"Let me lock up house, grandfather, for a couple of days, and go and stay with Alice. It's but little one like me can do, I know" (she added softly); "but, by the blessing o' God, I'll do it and welcome; and here comes one kindly use o' money, I can hire them as will do for her what I cannot. Mrs Davenport is a willing body, and one who knows sorrow and sickness, and I can pay her for her time, and keep her there pretty near altogether. So let that be settled. And you take Mrs Wilson, dear grandad, and let Mary go find Will, and you can all meet together at after, and I'm sure I wish you luck."

Job consented with only a few dissenting grunts; but on the whole with a very good grace for an old man who had been so positive only a few minutes before.

Mary was thankful for Margaret's interference. She did not speak, but threw her arms round Margaret's neck, and put up her rosy-red mouth to be kissed; and even Job was attracted by the pretty child-like gesture; and when she drew near him, afterwards like a little creature sidling up to some person whom it feels to have offended, he bent down and blessed her, as if she had been a child of his own.

To Mary the old man's blessing came like words of power.



Like a bark upon the sea,
Life is floating over death;
Above, below, encircling thee,
Danger lurks in every breath.

Parted art thou from the grave
Only by a plank most frail;
Tossed upon the restless wave,
Sport of every fickle gale.

Let the skies be e'er so clear,
And so calm and still the sea,
Shipwreck yet has he to fear
Who life's voyager will be.

The early trains for Liverpool, on Monday morning, were crowded by attorneys, attorneys' clerks, plaintiffs, defendants, and witnesses, all going to the Assizes. They were a motley assembly, each with some cause for anxiety stirring at his heart; though, after all, that is saying little or nothing, for we are all of us in the same predicament through life; each with a fear and a hope from childhood and death. Among the passengers there was Mary Barton, dressed in the blue gown and obnoxious plaid shawl.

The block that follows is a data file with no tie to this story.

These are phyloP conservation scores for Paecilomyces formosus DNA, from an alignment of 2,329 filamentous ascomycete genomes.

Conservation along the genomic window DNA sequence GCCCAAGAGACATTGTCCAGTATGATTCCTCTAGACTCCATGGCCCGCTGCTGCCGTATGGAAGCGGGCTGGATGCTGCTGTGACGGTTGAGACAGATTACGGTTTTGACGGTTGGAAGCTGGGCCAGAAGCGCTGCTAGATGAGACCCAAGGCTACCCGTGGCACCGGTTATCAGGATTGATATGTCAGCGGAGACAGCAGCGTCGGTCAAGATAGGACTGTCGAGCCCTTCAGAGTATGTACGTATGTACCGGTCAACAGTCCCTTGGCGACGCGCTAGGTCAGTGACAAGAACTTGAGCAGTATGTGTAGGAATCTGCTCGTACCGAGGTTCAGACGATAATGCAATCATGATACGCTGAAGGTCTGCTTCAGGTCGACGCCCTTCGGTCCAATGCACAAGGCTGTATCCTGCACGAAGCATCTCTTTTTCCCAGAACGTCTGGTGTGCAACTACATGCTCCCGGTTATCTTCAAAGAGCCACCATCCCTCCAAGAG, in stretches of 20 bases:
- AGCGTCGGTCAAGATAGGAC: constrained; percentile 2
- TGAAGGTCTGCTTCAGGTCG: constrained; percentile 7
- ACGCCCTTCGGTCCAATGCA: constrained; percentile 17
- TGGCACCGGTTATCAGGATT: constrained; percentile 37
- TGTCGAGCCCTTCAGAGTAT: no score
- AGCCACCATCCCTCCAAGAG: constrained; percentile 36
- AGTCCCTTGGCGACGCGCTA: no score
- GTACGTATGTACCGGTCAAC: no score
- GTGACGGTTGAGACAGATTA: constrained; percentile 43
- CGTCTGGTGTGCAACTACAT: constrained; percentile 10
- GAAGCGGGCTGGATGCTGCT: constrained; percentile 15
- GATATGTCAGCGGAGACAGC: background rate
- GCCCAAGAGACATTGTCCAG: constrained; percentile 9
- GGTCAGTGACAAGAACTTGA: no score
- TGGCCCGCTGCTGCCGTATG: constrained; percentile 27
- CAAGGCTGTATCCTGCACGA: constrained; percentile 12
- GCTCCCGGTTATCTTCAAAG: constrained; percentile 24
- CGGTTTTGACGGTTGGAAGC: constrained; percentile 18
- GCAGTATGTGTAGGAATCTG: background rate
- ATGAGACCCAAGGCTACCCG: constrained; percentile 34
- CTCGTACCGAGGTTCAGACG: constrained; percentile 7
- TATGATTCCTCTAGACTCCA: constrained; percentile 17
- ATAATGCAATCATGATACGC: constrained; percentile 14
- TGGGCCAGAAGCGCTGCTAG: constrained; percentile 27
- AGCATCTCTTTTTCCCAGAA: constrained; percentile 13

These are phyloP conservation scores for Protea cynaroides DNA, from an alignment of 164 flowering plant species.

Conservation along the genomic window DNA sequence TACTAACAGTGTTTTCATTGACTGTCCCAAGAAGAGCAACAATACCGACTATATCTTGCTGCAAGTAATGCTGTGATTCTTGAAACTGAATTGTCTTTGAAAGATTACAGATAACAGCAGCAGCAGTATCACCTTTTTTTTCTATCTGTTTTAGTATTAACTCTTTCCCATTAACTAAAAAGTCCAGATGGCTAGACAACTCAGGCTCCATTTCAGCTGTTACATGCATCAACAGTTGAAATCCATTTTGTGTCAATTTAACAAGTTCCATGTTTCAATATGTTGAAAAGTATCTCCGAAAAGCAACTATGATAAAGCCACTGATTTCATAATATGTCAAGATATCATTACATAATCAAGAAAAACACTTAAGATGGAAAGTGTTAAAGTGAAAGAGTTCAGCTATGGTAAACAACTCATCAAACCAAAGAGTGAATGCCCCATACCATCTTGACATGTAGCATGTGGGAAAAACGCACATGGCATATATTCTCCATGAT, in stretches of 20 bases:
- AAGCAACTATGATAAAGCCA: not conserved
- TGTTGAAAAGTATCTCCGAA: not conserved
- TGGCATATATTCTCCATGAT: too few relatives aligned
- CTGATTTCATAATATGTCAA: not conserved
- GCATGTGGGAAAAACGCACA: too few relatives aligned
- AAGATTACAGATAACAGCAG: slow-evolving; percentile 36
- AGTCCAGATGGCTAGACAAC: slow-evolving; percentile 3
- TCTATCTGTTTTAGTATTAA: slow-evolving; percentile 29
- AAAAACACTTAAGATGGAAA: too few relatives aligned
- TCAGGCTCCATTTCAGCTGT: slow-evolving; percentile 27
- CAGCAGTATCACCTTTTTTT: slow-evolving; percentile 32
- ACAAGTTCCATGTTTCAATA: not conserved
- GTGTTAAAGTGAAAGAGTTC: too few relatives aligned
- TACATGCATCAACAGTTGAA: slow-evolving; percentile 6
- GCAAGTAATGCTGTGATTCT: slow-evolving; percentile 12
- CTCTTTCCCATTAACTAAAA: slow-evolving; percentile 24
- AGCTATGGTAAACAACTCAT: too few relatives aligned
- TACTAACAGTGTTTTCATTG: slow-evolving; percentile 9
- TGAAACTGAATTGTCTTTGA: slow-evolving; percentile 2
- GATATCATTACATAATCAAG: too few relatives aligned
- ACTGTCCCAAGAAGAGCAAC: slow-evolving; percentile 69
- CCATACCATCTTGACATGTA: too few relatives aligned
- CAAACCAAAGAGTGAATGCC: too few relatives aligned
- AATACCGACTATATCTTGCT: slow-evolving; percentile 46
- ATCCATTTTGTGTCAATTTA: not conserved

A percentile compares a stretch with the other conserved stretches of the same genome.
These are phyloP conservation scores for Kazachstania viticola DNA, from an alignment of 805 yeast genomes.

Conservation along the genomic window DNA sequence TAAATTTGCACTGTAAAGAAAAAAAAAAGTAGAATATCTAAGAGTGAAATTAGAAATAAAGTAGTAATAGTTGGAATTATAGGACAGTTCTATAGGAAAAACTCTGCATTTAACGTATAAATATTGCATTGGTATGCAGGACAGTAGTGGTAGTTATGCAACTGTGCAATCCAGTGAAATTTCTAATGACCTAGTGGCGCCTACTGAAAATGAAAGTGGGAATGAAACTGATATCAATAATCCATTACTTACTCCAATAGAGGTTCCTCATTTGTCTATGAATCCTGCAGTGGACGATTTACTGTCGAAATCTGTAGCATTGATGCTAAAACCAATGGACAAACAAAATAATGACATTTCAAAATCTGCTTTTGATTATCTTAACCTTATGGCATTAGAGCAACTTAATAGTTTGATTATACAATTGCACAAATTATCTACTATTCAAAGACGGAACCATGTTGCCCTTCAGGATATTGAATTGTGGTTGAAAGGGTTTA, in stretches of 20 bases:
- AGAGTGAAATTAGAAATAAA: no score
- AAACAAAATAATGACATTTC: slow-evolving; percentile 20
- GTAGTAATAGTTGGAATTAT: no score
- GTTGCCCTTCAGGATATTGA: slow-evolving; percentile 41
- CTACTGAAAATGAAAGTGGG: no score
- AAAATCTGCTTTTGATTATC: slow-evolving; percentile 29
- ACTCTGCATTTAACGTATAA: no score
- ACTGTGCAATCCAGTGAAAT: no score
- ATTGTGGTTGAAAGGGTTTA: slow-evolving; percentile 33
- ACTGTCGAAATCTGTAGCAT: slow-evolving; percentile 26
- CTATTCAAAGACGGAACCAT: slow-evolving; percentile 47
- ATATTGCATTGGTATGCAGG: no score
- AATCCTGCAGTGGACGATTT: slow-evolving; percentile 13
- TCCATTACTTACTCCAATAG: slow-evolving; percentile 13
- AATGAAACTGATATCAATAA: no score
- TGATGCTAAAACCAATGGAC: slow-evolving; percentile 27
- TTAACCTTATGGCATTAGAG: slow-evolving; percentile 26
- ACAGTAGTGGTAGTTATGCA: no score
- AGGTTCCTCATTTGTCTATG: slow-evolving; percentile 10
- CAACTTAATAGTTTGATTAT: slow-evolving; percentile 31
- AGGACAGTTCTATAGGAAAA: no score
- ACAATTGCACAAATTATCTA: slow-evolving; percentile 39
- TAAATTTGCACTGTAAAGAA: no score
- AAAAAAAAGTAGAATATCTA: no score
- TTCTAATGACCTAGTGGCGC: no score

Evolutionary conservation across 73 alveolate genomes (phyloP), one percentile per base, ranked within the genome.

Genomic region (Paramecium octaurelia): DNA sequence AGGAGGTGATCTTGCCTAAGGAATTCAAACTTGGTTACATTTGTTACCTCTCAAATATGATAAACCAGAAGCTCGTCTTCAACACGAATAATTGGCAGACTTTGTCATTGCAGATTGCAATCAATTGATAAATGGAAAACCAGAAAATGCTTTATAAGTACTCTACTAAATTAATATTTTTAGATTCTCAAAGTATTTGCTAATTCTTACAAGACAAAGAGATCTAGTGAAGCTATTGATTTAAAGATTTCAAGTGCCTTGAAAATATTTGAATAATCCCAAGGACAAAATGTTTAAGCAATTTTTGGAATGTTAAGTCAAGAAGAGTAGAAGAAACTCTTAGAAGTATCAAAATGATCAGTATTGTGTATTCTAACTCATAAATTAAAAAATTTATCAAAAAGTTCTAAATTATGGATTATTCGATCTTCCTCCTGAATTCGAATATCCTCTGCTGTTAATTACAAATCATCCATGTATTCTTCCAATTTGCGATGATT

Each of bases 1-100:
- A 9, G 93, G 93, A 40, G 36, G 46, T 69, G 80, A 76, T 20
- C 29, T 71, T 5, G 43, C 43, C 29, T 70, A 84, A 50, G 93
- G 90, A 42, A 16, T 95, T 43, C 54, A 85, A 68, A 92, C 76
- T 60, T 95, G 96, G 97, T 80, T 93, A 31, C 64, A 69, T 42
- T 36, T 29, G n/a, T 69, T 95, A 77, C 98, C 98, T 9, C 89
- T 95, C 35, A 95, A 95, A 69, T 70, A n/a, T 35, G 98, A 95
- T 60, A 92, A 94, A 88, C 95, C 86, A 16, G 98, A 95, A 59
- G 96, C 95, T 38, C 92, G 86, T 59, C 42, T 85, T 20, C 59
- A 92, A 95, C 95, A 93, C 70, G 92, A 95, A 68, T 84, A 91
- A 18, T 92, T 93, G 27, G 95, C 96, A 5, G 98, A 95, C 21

Common as railroads are now in all places as a means of transit, and especially in Manchester, Mary had never been on one before; and she felt bewildered by the hurry, the noise of people, and bells, and horns; the whiz and the scream of the arriving trains.

The very journey itself seemed to her a matter of wonder. She had a back seat, and looked towards the factory-chimneys, and the cloud or smoke which hovers over Manchester, with a feeling akin to the "Heimweh." She was losing sight of the familiar objects of her childhood for the first time; and unpleasant as these objects are to most, she yearned after them with some of the same sentiment which gives pathos to the thoughts of the emigrant.

The cloud-shadows which give beauty to Chat-Moss, the picturesque old houses of Newton, what were they to Mary, whose heart was full of many things? Yet she seemed to look at them earnestly as they glided past; but she neither saw nor heard.

She neither saw nor heard till some well-known names fell upon her ear.

Two lawyers' clerks were discussing the cases to come on that Assizes; of course, "the murder case," as it had come to be termed, held a conspicuous place in their conversation.